James J. Alexander
James J. Alexander was 17 years old when Japanese forces launched a devastating attack on Pearl Harbor. Just under a year later, he enlisted in the US Army Air Corps on his 18th birthday. He soon found himself testing war planes in the bitter cold of Alaska. This hero's story was recently shared with us by his daughters, Elizabeth Putnam and Janet Edwards.
Born December 4, 1924 in Kings Mountain, North Carolina, James Alexander enlisted in the US Army Air Corps in December of 1942, on his 18th birthday. After induction at Fort Jackson in Columbia, South Carolina, he was sent to Embry Riddle School of Aviation in Miami, Florida. Upon completion of his course of study there, he was stationed for a brief time at Bolling Field in Washington, DC. However, for most of the war he was stationed at Ladd Field in Fairbanks, Alaska.
At Ladd Field, Alexander was part of the Cold Weather Testing Detachment which was responsible for making sure aircraft would start and fly at extreme temperatures. Temperatures at Ladd Field can drop lower than -60° Fahrenheit in the winter, making it an ideal place for such testing. Alexander's unit tested how to handle wing icing and navigation, the effectiveness of cold-weather clothing and armament, and other aspects of operating aircraft in these arctic-like conditions. James worked as a mechanic on B-24 Liberator Bombers and C-64 Norseman planes and flew as a flight engineer on these aircraft.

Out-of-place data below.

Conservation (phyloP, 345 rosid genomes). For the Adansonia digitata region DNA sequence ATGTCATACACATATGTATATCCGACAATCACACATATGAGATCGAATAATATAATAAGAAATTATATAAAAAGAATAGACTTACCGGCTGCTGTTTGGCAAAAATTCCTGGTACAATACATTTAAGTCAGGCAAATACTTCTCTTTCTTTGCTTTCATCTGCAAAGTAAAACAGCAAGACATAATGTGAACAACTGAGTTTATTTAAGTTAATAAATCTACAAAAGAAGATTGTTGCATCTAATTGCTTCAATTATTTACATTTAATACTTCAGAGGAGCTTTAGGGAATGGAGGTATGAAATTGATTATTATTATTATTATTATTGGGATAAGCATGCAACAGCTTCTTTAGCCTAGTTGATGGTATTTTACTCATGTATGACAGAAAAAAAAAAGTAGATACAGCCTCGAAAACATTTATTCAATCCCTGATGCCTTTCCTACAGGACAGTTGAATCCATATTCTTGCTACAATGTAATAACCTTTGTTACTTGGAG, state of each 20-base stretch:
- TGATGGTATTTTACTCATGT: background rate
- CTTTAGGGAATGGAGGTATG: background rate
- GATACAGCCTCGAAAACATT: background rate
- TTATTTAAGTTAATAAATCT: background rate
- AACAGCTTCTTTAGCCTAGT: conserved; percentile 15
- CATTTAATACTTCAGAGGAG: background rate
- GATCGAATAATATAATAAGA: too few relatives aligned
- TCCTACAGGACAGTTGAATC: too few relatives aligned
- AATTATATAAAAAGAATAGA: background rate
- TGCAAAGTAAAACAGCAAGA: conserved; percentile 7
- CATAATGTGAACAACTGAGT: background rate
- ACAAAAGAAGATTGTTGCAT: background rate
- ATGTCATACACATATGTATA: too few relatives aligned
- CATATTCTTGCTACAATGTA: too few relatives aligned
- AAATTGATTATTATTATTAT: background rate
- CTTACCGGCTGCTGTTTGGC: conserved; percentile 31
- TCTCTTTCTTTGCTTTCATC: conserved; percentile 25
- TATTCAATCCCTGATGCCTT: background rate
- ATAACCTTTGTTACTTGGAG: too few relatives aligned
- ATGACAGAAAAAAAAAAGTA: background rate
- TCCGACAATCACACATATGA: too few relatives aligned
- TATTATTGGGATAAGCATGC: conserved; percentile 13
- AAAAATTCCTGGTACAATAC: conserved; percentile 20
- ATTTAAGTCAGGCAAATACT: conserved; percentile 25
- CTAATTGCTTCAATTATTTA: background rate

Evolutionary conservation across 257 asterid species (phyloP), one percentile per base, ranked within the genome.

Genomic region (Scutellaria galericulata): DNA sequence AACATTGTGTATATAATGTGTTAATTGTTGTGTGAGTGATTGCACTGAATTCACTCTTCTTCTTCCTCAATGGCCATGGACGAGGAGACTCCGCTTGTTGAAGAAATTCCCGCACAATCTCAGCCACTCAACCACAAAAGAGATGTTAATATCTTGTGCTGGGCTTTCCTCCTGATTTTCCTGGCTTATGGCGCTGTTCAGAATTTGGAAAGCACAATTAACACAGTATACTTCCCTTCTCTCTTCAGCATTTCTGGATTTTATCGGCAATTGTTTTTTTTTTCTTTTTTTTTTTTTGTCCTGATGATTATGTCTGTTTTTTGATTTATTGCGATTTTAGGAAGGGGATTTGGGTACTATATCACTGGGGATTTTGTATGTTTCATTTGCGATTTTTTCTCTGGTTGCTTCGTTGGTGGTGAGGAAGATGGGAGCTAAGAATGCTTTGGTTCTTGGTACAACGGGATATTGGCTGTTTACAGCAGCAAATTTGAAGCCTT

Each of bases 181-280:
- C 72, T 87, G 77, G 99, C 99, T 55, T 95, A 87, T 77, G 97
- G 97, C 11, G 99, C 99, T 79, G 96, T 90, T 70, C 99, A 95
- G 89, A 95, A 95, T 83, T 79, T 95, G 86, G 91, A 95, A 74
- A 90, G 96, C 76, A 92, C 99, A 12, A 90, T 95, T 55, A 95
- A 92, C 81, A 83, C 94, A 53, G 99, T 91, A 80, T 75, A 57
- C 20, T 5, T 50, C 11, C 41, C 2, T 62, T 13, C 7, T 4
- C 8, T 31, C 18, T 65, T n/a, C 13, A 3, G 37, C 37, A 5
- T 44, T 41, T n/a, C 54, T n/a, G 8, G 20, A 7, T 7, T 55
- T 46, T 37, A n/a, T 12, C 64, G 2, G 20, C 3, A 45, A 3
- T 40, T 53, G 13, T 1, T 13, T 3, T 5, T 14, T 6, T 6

Following the war, James Alexander was discharged from the service on March 3, 1946. Today, at age 93, he resides with his wife, Margie, in Kings Mountain, North Carolina. The two have been married for 71 years.
James Alexander with his wife of 71 years, Margie
- WWII Victory Medal
- American Theater Service Medal
- Asiatic-Paciﬁc Service Medal
- Good Conduct Medal
- Sharp Shooter Medal